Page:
by Sarabeth Caplin Stoneburner

The expression “overnight success story” is a misnomer, unless “overnight” is loosely defined as several years. When I self-published my first book, a memoir, in 2012, my only goal was to see my words in print . . . and make the bestseller’s list. Self-publishing seemed like the fastest route to getting my work out there, thus speeding up the process of making my lifelong dream of literary fame come true.

My first clue as to just how misguided I was should have been the little time it took to go from finishing a manuscript to clicking “publish” on CreateSpace. In other words, it took no time at all. So many steps were half-assed (like editing!) or skipped over altogether: mainly, building a platform to actually sell the book to people who didn’t have the bias of already being my family or friend. In fact, if you’d asked me back then, I couldn’t have told you what a platform was, or why it’s even necessary.

Publishing traditionalists bemoan the rise of indie publishing, thinking that “crap books” will overload the internet and make the “good books” harder to find, but that’s actually not true. Amazon is flooded with books, traditional and self-published, but the sales numbers speak for themselves. The quality books written by visible authors will sell. Bad quality books, or even well-written books but with unknown authors, will sink to the bottom. Platform is the key to any author hoping to make a living, or at least put gas in her tank, which I’m happy to say I did for the first time in September 2014. Note the gap between then and my book’s initial publication date: it took two and a half years before I saw any kind of payoff. If I keep building up my marketing and networking skills, perhaps I can make a car payment by the time I’m thirty.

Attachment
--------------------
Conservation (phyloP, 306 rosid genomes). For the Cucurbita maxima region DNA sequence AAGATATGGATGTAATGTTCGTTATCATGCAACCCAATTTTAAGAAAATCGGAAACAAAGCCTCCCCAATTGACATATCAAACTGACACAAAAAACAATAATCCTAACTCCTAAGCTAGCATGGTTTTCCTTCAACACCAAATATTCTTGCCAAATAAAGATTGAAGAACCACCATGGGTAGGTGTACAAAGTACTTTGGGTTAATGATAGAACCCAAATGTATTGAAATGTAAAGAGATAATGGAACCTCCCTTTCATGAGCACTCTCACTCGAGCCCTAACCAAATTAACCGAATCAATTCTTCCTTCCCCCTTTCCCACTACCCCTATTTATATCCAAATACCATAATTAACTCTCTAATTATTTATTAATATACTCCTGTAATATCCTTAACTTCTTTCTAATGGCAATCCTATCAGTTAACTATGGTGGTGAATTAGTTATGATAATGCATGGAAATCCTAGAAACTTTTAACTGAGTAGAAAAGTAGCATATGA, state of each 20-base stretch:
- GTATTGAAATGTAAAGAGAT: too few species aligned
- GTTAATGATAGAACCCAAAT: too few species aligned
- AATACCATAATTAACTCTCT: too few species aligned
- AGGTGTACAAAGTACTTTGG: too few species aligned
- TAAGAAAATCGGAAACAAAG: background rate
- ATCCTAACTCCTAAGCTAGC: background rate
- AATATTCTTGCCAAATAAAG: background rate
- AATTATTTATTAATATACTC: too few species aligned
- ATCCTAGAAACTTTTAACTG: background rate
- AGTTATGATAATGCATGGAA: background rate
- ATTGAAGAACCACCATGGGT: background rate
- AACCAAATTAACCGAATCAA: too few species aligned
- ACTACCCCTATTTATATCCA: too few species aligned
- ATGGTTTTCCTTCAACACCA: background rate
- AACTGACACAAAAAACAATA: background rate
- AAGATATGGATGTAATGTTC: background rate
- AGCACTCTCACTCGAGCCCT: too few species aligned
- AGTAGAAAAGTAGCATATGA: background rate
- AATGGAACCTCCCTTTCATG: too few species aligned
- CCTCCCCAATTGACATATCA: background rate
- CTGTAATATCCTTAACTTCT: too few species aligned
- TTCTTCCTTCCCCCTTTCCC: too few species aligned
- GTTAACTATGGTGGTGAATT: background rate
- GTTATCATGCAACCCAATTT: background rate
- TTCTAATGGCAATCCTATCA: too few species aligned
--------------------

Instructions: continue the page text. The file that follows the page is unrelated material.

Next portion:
So how does platform work? In short, a platform is what you do to make yourself known to your readers. Truthfully, I learned about it on the go, mostly by realizing what didn’t attract potential readers to my book: spamming people on LinkedIn with “Hey, I’m an author!” messages. Posting Amazon links over and over and over again on Twitter and Facebook. It didn’t take long to realize those “methods” hurt writers more than helped them. Do you like getting internet spam? I didn’t think so.

The first wise thing I did was create accounts on all the major social media sites: Google+, Twitter, and a Facebook business page. The more places your name can show up on a Google search, the better. Second, rather than reaching out to everyone I knew all at once, I sought out subsets of people who shared an interest in the subject of my book: religion. From Twitter hashtags to Facebook groups for spiritual authors, finding niches was absolutely critical. But in many author forums, I was treated much the same way I treated my audience: as a potential buyer. No one likes being treated that way.

Changing my outlook from making sales to building relationships is what changed everything for me. I sought to genuinely connect with other authors in my genre, marketing consultants (one of whom I found out lives in Colorado Springs, and is now one of my close friends), and yes, people who enjoy reading the topics I write about. Building relationships account for most of the time it took to get somewhere, but you know what? It’s been completely worth it. One such friend helped me find Booktrope, my current publisher, and referred me to people who review books as a hobby. When I decided to make my book free for a few days in August of this year, it shot up to #1 on the bestseller list for personal-growth books on Kindle, and stayed there for six days.

Two and a half years to become an “overnight” success (at least in my own eyes). Looking forward to seeing what I can do with five.

photo of CreateSpace logo by

photo of Booktrope logo by